Women: Please be cautious–By Wanjala Wafula

13 Jul

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This is a caution to all women of the world. I sent this caution exactly one week after I attended the funeral of Sarah Mwikali, wife to my childhood friend Elikana Musyoka. As you read this piece, my friend is in Police custody accused of having maimed and killed his wife of fifteen years. There marriage was a theater of sorts and our efforts to return them to the rails did not bare fruit. Theirs had been tumultuous union punctuated with screams, fights, scars and calls to the police.

Elikana had threatened to kill himself and on many occasions I intervened. His wife had sort protection from both the police and other social instruments to no avail. Sarah’s constant excuse to remain in the abusive marriage was her children. I have repeatedly affirmed that battered women who have been threatened or assaulted even once are 20 times as likely as other battered women to be murdered. Those who have been choked are 10 times more likely to be killed. Yet, my appeals have not been respected.

Experts affirm that substance abuse is one of the leading causes of partner battering and even death. Recent statistics show that the vice is on the increase in Kenya and that the rising cases of spouse battering and death can be attributed to the same. Others link spouse battering and death to unemployment, hence the depression. Dr. Bwonya attributes the sky rocketing cases of wife battering and death to abuse during pregnancy, any kind of estrangement, and the presence of a stepchild. “These are trigger factors to the current madness manifesting itself in all forms of abuse meted at women and girls”, he tells me.

Becky Namarome who a leading gender based violence expert affirms that “It is rare for wife battering and death to happen with no previous record of domestic violence,”. The warning signs are there and they include an abrupt obsession by a partner to keep weapons at home. She insists that coercive control is almost exclusively the domain of men. It is long-term and tyrannical abuse that includes, often in addition to physical violence, attacks on a woman’s self-worth, degrading remarks and obsessive monitoring of her whereabouts and her contact with other people.

I have over the years learned that many men kill in a state of what I call “mortified rage,” disgrace that has gone into overdrive for any number of reasons: Elikana killed his wife because she had finally decided to move out of the house. He feared loosing control of her and had been drinking excessively. I my view, many deaths occur in marriage because of a socialization process that presets the expectations and definitions’ of manifold. It’s all about manhood and failing to live up to prescriptions of modern-day masculinity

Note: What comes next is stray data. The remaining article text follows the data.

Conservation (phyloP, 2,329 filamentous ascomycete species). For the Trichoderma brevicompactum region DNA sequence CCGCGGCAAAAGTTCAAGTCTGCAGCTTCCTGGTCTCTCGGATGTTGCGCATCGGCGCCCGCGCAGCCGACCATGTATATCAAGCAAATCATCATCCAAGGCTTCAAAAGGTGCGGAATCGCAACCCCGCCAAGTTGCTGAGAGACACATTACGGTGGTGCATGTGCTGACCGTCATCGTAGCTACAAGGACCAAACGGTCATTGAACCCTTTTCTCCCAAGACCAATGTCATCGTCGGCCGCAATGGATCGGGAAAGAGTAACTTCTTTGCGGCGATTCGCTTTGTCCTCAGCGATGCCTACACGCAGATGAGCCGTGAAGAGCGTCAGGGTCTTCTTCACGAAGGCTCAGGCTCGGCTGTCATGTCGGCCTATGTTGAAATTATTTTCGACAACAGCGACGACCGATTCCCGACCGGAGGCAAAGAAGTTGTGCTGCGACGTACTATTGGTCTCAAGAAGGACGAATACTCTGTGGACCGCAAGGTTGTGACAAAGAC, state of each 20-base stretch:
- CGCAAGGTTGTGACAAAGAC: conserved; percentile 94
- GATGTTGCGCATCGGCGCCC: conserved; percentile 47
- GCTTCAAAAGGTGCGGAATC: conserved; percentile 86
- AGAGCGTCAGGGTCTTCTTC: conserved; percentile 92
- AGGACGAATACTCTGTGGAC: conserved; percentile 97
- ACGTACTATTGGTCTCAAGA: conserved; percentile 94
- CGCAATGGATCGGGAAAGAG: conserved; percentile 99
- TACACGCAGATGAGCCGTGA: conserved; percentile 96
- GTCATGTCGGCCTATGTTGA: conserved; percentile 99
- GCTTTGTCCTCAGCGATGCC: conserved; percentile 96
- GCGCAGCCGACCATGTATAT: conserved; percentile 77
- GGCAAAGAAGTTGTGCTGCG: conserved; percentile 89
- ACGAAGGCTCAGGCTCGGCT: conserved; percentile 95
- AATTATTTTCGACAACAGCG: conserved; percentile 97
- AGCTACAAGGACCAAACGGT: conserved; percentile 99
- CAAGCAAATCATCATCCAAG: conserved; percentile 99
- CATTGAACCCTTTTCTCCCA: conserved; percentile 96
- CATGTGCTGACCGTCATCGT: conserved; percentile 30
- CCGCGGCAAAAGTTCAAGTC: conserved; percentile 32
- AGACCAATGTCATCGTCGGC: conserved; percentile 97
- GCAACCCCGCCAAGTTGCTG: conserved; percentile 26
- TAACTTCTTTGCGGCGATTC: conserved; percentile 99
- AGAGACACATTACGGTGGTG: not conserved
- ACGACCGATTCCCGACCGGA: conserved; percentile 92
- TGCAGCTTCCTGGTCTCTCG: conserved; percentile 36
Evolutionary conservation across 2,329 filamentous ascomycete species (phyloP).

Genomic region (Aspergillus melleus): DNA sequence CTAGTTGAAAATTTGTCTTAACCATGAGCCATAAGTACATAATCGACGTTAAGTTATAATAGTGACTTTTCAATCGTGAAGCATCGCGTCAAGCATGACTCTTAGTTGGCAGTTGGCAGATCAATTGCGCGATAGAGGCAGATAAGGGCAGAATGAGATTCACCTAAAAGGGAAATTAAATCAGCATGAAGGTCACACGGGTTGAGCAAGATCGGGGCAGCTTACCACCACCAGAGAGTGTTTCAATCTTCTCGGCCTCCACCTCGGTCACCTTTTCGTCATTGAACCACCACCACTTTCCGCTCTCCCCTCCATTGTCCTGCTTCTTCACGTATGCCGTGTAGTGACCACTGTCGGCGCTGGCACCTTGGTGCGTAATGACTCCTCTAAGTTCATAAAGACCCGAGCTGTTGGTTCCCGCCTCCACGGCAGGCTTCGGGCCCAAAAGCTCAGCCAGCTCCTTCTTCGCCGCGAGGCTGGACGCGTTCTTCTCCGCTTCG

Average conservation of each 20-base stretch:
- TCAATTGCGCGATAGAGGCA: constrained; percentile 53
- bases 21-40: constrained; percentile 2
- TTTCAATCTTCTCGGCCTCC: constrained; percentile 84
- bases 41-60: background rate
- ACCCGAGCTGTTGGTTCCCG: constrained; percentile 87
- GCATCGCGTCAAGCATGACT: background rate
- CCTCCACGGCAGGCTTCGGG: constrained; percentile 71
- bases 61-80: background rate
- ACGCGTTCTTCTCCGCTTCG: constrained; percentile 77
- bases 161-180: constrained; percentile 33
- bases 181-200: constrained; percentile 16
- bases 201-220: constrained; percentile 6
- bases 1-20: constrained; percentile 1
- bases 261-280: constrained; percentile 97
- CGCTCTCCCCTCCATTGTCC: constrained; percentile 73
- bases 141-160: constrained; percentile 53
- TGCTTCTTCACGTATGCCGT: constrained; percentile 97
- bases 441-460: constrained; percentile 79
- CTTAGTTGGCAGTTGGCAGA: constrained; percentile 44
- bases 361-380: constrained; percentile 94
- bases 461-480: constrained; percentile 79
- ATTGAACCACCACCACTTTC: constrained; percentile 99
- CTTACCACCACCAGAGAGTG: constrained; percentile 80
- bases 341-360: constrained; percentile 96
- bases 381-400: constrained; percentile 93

Experts insist that there is always an escalation of abuse just before a battered woman is killed. If nobody heeds my caution than I fear that there will be more broken bones, more cracked teeth. More calls to 999. There will be more burials and many children will be orphaned or abandoned. I submit here that marriage related death can be seen coming. You can log it. You can count it and you can avoid it all the same.

Don’t allow yourself to be another statistic. Don’t allow your partner to start accumulating weaponry in your house. Watch out when your partner starts reading your text messages and dropping by your office unexpectedly to make sure you are at work. Watch out when your partner controls everything including your finances. Be wary when your partner calls you names or yells at you. Run off if I may suggest when your partner pushes, squeezes, knocks, punches, kicks or otherwise harms you. Don’t wait for another second if your partner destroys your belongings and threatens to hurt you, the children, or pets. Help your friend if she grows increasingly fearful, and tells friends or family that things are getting worse.

I depart on the affirmation that signs of a disaster waiting in a marriage may not be outward but if one senses things are getting worse then they really are. We have to be sensitive to what the victim tells us less we risk loosing another life

The writer is a Founder / Director of The Coexist Initiative, a not for profit synergy of men and boys community-based organizations committed to eliminating all forms of Gender based violence in Kenya. Visit www.coexistkenya.com or email Wafula@coexistkenya.com- facebook-wanjala Wafula- skype:coexist.initiative. Tel: +254712653322

 

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2 Responses to “Women: Please be cautious–By Wanjala Wafula”

  1. annah July 13, 2012 at 10:54 am #

    Thanks for that advice! all time women never read th signs.u at told I wl kill u and u still stay.when such hard words ar used thk twice. women stop using ua kids for ua excuse u can make it on ua own when u ar at peace with ua kids,

    • wanjalawafula July 13, 2012 at 1:03 pm #

      Thank you so much for the comment.Marriage is not a death sentence so I say

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